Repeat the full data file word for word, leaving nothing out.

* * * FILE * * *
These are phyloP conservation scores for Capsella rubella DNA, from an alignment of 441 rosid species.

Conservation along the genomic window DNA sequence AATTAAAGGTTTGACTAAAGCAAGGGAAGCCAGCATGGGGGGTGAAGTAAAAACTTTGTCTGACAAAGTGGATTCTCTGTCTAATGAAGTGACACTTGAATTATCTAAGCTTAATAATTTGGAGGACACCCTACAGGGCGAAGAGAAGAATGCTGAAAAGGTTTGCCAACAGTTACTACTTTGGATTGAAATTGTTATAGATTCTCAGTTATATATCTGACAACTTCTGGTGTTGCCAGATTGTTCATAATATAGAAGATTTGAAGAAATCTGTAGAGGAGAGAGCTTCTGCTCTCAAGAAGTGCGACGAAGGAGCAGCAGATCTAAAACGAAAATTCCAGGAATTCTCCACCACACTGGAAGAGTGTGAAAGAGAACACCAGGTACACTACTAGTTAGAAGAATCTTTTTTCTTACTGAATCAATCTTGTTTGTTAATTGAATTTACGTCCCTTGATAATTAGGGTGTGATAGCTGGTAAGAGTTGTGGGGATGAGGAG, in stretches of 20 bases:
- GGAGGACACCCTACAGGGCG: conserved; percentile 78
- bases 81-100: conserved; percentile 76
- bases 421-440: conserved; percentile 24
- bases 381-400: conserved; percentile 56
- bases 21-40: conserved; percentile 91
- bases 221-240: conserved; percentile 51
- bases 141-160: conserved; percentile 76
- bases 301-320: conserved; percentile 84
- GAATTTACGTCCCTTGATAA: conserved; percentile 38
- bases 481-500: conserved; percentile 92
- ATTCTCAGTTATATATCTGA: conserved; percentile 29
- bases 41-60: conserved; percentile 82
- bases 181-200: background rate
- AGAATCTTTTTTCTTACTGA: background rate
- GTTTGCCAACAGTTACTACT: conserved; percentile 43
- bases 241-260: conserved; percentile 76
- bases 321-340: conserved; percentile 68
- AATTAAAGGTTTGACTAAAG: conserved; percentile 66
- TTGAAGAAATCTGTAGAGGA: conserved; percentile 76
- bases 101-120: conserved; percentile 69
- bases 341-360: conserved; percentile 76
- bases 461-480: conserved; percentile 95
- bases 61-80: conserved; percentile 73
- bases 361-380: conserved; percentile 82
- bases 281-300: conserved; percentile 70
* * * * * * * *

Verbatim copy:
These are phyloP conservation scores for Capsella rubella DNA, from an alignment of 441 rosid species.

Conservation along the genomic window DNA sequence AATTAAAGGTTTGACTAAAGCAAGGGAAGCCAGCATGGGGGGTGAAGTAAAAACTTTGTCTGACAAAGTGGATTCTCTGTCTAATGAAGTGACACTTGAATTATCTAAGCTTAATAATTTGGAGGACACCCTACAGGGCGAAGAGAAGAATGCTGAAAAGGTTTGCCAACAGTTACTACTTTGGATTGAAATTGTTATAGATTCTCAGTTATATATCTGACAACTTCTGGTGTTGCCAGATTGTTCATAATATAGAAGATTTGAAGAAATCTGTAGAGGAGAGAGCTTCTGCTCTCAAGAAGTGCGACGAAGGAGCAGCAGATCTAAAACGAAAATTCCAGGAATTCTCCACCACACTGGAAGAGTGTGAAAGAGAACACCAGGTACACTACTAGTTAGAAGAATCTTTTTTCTTACTGAATCAATCTTGTTTGTTAATTGAATTTACGTCCCTTGATAATTAGGGTGTGATAGCTGGTAAGAGTTGTGGGGATGAGGAG, in stretches of 20 bases:
- GGAGGACACCCTACAGGGCG: conserved; percentile 78
- bases 81-100: conserved; percentile 76
- bases 421-440: conserved; percentile 24
- bases 381-400: conserved; percentile 56
- bases 21-40: conserved; percentile 91
- bases 221-240: conserved; percentile 51
- bases 141-160: conserved; percentile 76
- bases 301-320: conserved; percentile 84
- GAATTTACGTCCCTTGATAA: conserved; percentile 38
- bases 481-500: conserved; percentile 92
- ATTCTCAGTTATATATCTGA: conserved; percentile 29
- bases 41-60: conserved; percentile 82
- bases 181-200: background rate
- AGAATCTTTTTTCTTACTGA: background rate
- GTTTGCCAACAGTTACTACT: conserved; percentile 43
- bases 241-260: conserved; percentile 76
- bases 321-340: conserved; percentile 68
- AATTAAAGGTTTGACTAAAG: conserved; percentile 66
- TTGAAGAAATCTGTAGAGGA: conserved; percentile 76
- bases 101-120: conserved; percentile 69
- bases 341-360: conserved; percentile 76
- bases 461-480: conserved; percentile 95
- bases 61-80: conserved; percentile 73
- bases 361-380: conserved; percentile 82
- bases 281-300: conserved; percentile 70